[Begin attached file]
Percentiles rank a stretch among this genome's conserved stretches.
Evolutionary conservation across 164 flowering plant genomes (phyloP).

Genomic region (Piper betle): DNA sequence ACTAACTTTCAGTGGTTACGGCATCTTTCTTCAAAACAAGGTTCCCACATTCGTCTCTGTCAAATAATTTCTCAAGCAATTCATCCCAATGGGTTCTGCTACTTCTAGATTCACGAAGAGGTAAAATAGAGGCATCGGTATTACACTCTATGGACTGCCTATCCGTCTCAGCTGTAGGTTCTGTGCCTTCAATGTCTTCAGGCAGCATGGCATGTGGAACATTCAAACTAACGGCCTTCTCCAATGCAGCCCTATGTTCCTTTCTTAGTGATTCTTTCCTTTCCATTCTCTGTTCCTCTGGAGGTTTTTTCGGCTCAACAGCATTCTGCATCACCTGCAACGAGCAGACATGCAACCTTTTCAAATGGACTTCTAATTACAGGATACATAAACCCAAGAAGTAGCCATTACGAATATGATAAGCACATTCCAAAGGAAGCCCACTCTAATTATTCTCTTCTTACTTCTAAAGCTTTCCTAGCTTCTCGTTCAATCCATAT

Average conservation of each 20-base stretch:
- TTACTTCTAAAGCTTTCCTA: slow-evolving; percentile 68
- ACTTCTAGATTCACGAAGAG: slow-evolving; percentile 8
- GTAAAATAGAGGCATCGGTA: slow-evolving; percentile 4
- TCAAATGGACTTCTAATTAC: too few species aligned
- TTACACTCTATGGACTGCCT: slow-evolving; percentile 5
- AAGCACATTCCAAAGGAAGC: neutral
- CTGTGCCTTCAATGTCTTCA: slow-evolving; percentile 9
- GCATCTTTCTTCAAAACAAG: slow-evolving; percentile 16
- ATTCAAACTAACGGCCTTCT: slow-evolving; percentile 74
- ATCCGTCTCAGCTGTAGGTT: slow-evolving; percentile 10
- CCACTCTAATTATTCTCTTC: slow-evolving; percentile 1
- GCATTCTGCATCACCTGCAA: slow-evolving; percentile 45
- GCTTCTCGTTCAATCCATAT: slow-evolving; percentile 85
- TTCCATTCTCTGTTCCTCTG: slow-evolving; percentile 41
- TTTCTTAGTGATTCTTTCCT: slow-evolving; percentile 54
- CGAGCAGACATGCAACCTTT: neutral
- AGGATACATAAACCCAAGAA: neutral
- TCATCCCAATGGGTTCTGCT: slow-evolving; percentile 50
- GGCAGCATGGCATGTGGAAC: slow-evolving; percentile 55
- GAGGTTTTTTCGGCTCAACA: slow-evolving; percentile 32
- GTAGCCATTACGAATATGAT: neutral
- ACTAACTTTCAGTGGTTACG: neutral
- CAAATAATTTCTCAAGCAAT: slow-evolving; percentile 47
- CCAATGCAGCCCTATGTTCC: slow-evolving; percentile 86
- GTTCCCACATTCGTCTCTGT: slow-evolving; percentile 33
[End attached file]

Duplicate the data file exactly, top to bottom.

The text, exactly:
Percentiles rank a stretch among this genome's conserved stretches.
Evolutionary conservation across 164 flowering plant genomes (phyloP).

Genomic region (Piper betle): DNA sequence ACTAACTTTCAGTGGTTACGGCATCTTTCTTCAAAACAAGGTTCCCACATTCGTCTCTGTCAAATAATTTCTCAAGCAATTCATCCCAATGGGTTCTGCTACTTCTAGATTCACGAAGAGGTAAAATAGAGGCATCGGTATTACACTCTATGGACTGCCTATCCGTCTCAGCTGTAGGTTCTGTGCCTTCAATGTCTTCAGGCAGCATGGCATGTGGAACATTCAAACTAACGGCCTTCTCCAATGCAGCCCTATGTTCCTTTCTTAGTGATTCTTTCCTTTCCATTCTCTGTTCCTCTGGAGGTTTTTTCGGCTCAACAGCATTCTGCATCACCTGCAACGAGCAGACATGCAACCTTTTCAAATGGACTTCTAATTACAGGATACATAAACCCAAGAAGTAGCCATTACGAATATGATAAGCACATTCCAAAGGAAGCCCACTCTAATTATTCTCTTCTTACTTCTAAAGCTTTCCTAGCTTCTCGTTCAATCCATAT

Average conservation of each 20-base stretch:
- TTACTTCTAAAGCTTTCCTA: slow-evolving; percentile 68
- ACTTCTAGATTCACGAAGAG: slow-evolving; percentile 8
- GTAAAATAGAGGCATCGGTA: slow-evolving; percentile 4
- TCAAATGGACTTCTAATTAC: too few species aligned
- TTACACTCTATGGACTGCCT: slow-evolving; percentile 5
- AAGCACATTCCAAAGGAAGC: neutral
- CTGTGCCTTCAATGTCTTCA: slow-evolving; percentile 9
- GCATCTTTCTTCAAAACAAG: slow-evolving; percentile 16
- ATTCAAACTAACGGCCTTCT: slow-evolving; percentile 74
- ATCCGTCTCAGCTGTAGGTT: slow-evolving; percentile 10
- CCACTCTAATTATTCTCTTC: slow-evolving; percentile 1
- GCATTCTGCATCACCTGCAA: slow-evolving; percentile 45
- GCTTCTCGTTCAATCCATAT: slow-evolving; percentile 85
- TTCCATTCTCTGTTCCTCTG: slow-evolving; percentile 41
- TTTCTTAGTGATTCTTTCCT: slow-evolving; percentile 54
- CGAGCAGACATGCAACCTTT: neutral
- AGGATACATAAACCCAAGAA: neutral
- TCATCCCAATGGGTTCTGCT: slow-evolving; percentile 50
- GGCAGCATGGCATGTGGAAC: slow-evolving; percentile 55
- GAGGTTTTTTCGGCTCAACA: slow-evolving; percentile 32
- GTAGCCATTACGAATATGAT: neutral
- ACTAACTTTCAGTGGTTACG: neutral
- CAAATAATTTCTCAAGCAAT: slow-evolving; percentile 47
- CCAATGCAGCCCTATGTTCC: slow-evolving; percentile 86
- GTTCCCACATTCGTCTCTGT: slow-evolving; percentile 33